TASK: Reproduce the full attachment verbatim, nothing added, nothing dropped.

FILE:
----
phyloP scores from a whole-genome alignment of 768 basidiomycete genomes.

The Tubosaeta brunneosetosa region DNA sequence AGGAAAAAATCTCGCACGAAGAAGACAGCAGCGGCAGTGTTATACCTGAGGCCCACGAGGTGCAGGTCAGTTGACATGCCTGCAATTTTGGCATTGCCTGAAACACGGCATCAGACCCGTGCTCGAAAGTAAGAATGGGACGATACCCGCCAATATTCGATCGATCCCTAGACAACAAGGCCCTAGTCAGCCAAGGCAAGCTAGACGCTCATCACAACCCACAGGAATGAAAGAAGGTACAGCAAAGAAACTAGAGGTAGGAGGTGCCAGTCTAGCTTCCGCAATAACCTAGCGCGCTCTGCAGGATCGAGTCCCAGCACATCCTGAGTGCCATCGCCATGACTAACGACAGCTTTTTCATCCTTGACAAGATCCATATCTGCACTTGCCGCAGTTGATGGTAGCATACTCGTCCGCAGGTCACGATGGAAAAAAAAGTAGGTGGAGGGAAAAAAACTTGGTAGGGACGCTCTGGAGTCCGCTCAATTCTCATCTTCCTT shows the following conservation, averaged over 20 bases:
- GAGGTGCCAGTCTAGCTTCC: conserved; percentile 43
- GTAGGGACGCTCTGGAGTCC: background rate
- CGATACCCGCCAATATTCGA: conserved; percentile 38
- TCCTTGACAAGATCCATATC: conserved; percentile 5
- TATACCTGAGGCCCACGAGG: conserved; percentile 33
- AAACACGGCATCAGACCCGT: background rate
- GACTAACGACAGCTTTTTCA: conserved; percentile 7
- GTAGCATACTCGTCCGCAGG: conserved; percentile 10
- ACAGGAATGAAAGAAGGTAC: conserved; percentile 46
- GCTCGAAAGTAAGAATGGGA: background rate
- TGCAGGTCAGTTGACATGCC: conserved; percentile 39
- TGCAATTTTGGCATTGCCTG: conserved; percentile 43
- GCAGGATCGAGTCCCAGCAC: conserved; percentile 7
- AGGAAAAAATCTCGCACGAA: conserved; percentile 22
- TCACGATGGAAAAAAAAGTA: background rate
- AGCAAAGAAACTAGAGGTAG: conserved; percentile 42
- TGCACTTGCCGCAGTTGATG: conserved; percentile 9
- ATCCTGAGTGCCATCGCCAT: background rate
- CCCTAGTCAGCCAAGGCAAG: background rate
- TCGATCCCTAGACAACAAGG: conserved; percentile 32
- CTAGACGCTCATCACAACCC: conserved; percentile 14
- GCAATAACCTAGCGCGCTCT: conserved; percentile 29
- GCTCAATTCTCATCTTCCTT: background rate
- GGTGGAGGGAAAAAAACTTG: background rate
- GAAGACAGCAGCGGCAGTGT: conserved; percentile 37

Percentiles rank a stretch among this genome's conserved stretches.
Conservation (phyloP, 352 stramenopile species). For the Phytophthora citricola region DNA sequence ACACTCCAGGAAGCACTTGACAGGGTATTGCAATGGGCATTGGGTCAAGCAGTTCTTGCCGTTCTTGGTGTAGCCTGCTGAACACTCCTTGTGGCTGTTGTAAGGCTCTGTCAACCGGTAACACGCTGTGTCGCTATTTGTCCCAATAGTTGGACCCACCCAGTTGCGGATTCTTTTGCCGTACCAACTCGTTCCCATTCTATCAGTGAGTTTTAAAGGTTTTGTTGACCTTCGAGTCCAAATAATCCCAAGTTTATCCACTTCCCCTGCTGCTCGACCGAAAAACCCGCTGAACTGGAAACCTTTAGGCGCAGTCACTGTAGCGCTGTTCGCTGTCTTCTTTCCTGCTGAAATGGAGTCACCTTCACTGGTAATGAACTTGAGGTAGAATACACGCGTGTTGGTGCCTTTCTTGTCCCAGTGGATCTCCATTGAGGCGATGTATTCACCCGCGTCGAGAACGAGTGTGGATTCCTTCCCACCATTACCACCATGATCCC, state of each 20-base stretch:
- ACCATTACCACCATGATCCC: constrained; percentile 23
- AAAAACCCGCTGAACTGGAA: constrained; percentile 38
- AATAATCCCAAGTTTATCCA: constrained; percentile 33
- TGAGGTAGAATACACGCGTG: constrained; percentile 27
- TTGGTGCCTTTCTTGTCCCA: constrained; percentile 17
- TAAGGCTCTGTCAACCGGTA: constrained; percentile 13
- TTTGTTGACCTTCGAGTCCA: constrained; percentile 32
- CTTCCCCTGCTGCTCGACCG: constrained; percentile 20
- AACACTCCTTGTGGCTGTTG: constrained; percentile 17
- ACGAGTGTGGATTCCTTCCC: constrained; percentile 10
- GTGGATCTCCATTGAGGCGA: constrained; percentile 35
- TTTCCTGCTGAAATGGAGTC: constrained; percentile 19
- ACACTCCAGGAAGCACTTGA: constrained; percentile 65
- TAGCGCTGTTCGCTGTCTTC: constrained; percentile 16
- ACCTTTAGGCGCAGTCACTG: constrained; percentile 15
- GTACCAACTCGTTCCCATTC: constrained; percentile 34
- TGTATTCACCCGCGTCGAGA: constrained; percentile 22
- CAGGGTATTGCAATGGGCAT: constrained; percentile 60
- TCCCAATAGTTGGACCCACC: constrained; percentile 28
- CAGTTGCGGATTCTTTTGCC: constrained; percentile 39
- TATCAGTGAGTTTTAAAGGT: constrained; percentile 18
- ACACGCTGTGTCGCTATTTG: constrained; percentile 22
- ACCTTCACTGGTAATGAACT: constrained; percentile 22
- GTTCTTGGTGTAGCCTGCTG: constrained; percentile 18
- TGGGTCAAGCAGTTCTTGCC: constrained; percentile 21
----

phyloP scores from a whole-genome alignment of 768 basidiomycete genomes.

The Tubosaeta brunneosetosa region DNA sequence AGGAAAAAATCTCGCACGAAGAAGACAGCAGCGGCAGTGTTATACCTGAGGCCCACGAGGTGCAGGTCAGTTGACATGCCTGCAATTTTGGCATTGCCTGAAACACGGCATCAGACCCGTGCTCGAAAGTAAGAATGGGACGATACCCGCCAATATTCGATCGATCCCTAGACAACAAGGCCCTAGTCAGCCAAGGCAAGCTAGACGCTCATCACAACCCACAGGAATGAAAGAAGGTACAGCAAAGAAACTAGAGGTAGGAGGTGCCAGTCTAGCTTCCGCAATAACCTAGCGCGCTCTGCAGGATCGAGTCCCAGCACATCCTGAGTGCCATCGCCATGACTAACGACAGCTTTTTCATCCTTGACAAGATCCATATCTGCACTTGCCGCAGTTGATGGTAGCATACTCGTCCGCAGGTCACGATGGAAAAAAAAGTAGGTGGAGGGAAAAAAACTTGGTAGGGACGCTCTGGAGTCCGCTCAATTCTCATCTTCCTT shows the following conservation, averaged over 20 bases:
- GAGGTGCCAGTCTAGCTTCC: conserved; percentile 43
- GTAGGGACGCTCTGGAGTCC: background rate
- CGATACCCGCCAATATTCGA: conserved; percentile 38
- TCCTTGACAAGATCCATATC: conserved; percentile 5
- TATACCTGAGGCCCACGAGG: conserved; percentile 33
- AAACACGGCATCAGACCCGT: background rate
- GACTAACGACAGCTTTTTCA: conserved; percentile 7
- GTAGCATACTCGTCCGCAGG: conserved; percentile 10
- ACAGGAATGAAAGAAGGTAC: conserved; percentile 46
- GCTCGAAAGTAAGAATGGGA: background rate
- TGCAGGTCAGTTGACATGCC: conserved; percentile 39
- TGCAATTTTGGCATTGCCTG: conserved; percentile 43
- GCAGGATCGAGTCCCAGCAC: conserved; percentile 7
- AGGAAAAAATCTCGCACGAA: conserved; percentile 22
- TCACGATGGAAAAAAAAGTA: background rate
- AGCAAAGAAACTAGAGGTAG: conserved; percentile 42
- TGCACTTGCCGCAGTTGATG: conserved; percentile 9
- ATCCTGAGTGCCATCGCCAT: background rate
- CCCTAGTCAGCCAAGGCAAG: background rate
- TCGATCCCTAGACAACAAGG: conserved; percentile 32
- CTAGACGCTCATCACAACCC: conserved; percentile 14
- GCAATAACCTAGCGCGCTCT: conserved; percentile 29
- GCTCAATTCTCATCTTCCTT: background rate
- GGTGGAGGGAAAAAAACTTG: background rate
- GAAGACAGCAGCGGCAGTGT: conserved; percentile 37

Percentiles rank a stretch among this genome's conserved stretches.
Conservation (phyloP, 352 stramenopile species). For the Phytophthora citricola region DNA sequence ACACTCCAGGAAGCACTTGACAGGGTATTGCAATGGGCATTGGGTCAAGCAGTTCTTGCCGTTCTTGGTGTAGCCTGCTGAACACTCCTTGTGGCTGTTGTAAGGCTCTGTCAACCGGTAACACGCTGTGTCGCTATTTGTCCCAATAGTTGGACCCACCCAGTTGCGGATTCTTTTGCCGTACCAACTCGTTCCCATTCTATCAGTGAGTTTTAAAGGTTTTGTTGACCTTCGAGTCCAAATAATCCCAAGTTTATCCACTTCCCCTGCTGCTCGACCGAAAAACCCGCTGAACTGGAAACCTTTAGGCGCAGTCACTGTAGCGCTGTTCGCTGTCTTCTTTCCTGCTGAAATGGAGTCACCTTCACTGGTAATGAACTTGAGGTAGAATACACGCGTGTTGGTGCCTTTCTTGTCCCAGTGGATCTCCATTGAGGCGATGTATTCACCCGCGTCGAGAACGAGTGTGGATTCCTTCCCACCATTACCACCATGATCCC, state of each 20-base stretch:
- ACCATTACCACCATGATCCC: constrained; percentile 23
- AAAAACCCGCTGAACTGGAA: constrained; percentile 38
- AATAATCCCAAGTTTATCCA: constrained; percentile 33
- TGAGGTAGAATACACGCGTG: constrained; percentile 27
- TTGGTGCCTTTCTTGTCCCA: constrained; percentile 17
- TAAGGCTCTGTCAACCGGTA: constrained; percentile 13
- TTTGTTGACCTTCGAGTCCA: constrained; percentile 32
- CTTCCCCTGCTGCTCGACCG: constrained; percentile 20
- AACACTCCTTGTGGCTGTTG: constrained; percentile 17
- ACGAGTGTGGATTCCTTCCC: constrained; percentile 10
- GTGGATCTCCATTGAGGCGA: constrained; percentile 35
- TTTCCTGCTGAAATGGAGTC: constrained; percentile 19
- ACACTCCAGGAAGCACTTGA: constrained; percentile 65
- TAGCGCTGTTCGCTGTCTTC: constrained; percentile 16
- ACCTTTAGGCGCAGTCACTG: constrained; percentile 15
- GTACCAACTCGTTCCCATTC: constrained; percentile 34
- TGTATTCACCCGCGTCGAGA: constrained; percentile 22
- CAGGGTATTGCAATGGGCAT: constrained; percentile 60
- TCCCAATAGTTGGACCCACC: constrained; percentile 28
- CAGTTGCGGATTCTTTTGCC: constrained; percentile 39
- TATCAGTGAGTTTTAAAGGT: constrained; percentile 18
- ACACGCTGTGTCGCTATTTG: constrained; percentile 22
- ACCTTCACTGGTAATGAACT: constrained; percentile 22
- GTTCTTGGTGTAGCCTGCTG: constrained; percentile 18
- TGGGTCAAGCAGTTCTTGCC: constrained; percentile 21